# III. Ideal Diode Equation

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The ideal diode equation is an equation that represents current flow through an ideal p-n junction diode as a function of applied voltage. In realistic settings, current will deviate slightly from this ideal case.

### Ideal Diode Equation

As seen in the previous sections, a p-n junction diode creates the following current: under reverse bias, there is a small, constant reverse current, and under forward bias, there is a forward current that increases with voltage. The current-voltage function (also called the "i-v characteristic") for an ideal diode is

i(v) = IS[exp(v / ηVT) - 1],            v > VZ

where IS is the reverse saturation current, v is the applied voltage (reverse bias is negative), VT = / 11,586 is the volt equivalent of temperature, and η is the emission coefficient, which is 1 for germanium devices and 2 for silicon devices. Note that i is defined as positive when flowing from p to n. This is also called the Shockley ideal diode equation or the diode law. Note also that for vVZ, the diode is in breakdown and the ideal diode equation no longer applies; for vVZ, i = -∞. The ideal diode i-v characteristic curve is shown below:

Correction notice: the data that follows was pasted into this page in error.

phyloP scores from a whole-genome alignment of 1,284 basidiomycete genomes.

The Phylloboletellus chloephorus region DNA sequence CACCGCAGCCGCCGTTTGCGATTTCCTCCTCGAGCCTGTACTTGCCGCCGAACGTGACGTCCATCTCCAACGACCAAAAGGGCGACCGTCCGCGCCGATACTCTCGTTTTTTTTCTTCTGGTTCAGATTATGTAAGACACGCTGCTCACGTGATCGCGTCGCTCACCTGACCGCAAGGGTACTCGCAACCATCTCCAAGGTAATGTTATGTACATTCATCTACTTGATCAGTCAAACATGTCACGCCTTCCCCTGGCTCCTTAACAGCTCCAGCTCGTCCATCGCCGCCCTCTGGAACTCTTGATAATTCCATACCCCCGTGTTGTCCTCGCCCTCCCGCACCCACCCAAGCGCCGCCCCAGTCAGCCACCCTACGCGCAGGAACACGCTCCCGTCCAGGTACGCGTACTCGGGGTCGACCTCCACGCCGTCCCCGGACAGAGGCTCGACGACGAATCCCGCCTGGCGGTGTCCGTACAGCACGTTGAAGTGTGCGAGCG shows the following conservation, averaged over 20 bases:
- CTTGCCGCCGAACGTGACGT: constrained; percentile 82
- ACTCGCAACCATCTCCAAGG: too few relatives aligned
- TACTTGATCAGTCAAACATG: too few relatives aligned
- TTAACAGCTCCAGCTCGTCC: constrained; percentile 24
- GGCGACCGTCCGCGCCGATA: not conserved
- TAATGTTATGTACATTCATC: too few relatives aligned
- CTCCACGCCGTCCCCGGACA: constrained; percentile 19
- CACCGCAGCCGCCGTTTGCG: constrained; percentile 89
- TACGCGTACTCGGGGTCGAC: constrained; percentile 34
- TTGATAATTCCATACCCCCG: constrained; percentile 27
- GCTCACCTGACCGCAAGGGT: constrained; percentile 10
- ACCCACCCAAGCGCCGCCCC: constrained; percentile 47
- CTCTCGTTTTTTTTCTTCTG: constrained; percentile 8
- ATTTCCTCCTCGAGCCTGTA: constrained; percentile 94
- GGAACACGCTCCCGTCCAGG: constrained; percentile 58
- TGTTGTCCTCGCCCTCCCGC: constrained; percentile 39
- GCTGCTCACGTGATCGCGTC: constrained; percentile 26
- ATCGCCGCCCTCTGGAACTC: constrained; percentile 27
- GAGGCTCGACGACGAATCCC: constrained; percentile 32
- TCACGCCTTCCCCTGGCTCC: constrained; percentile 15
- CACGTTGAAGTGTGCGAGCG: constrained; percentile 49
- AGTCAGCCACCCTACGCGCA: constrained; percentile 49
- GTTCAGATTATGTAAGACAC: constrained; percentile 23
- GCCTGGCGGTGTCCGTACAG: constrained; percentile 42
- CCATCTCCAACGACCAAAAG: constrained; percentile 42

Ideal diode equation

The ideal diode equation is very useful as a formula for current as a function of voltage. However, at times the inverse relation may be more useful; if the ideal diode equation is inverted and solved for voltage as a function of current, we find:

v(i) = ηVT ln[(IS) + 1].

### Approximations

#### Infinite step function

A number of approximations of diode behavior can be made from the ideal diode equation. The simplest approximation to make is to represent the diode as a device that allows no current through -- that is, it acts as an open circuit -- under reverse bias, and allows an unlimited amount of current through -- a closed circuit -- under forward bias. In this simplified model, the current-voltage relation (also called the "i-v characterstic") is an infinite step function:

This characteristic is depicted below:

This approximation is used in circuit analysis, as we will see in the next section.

#### Forward current approximation

In the case of large forward bias, a good approximation of the ideal diode equation is to simply set the second term to zero. This approximation is valid because the ideal diode i-v curve increases very quickly, and because reverse saturation current IS is typically very small. This approximation is acceptable for v > 0.2 V. The forward current approximation, as we will call it, results in the following formula:

i(v) ≈ Iexp(v / ηVT);                 v > 0.2 V.

#### Reverse current approximation

Under reverse bias, the resulting current can be treated as simply the reverse saturation current, IS. In reality, the current under reverse bias will asymptotically approach IS, but the small magnitude of the reverse saturation current makes this discrepancy negligible. The reverse current approximation is valid over the range VZ > v > 0 (the diode enters breakdown for v ≤ VZ):

v ≈ IS,                 VZ > v > 0.

### References

1. "Chapter 6: Diodes." Fundamentals of Electrical Engineering. 2nd ed. New York, New York: Oxford UP, 1996. 363-64. Print.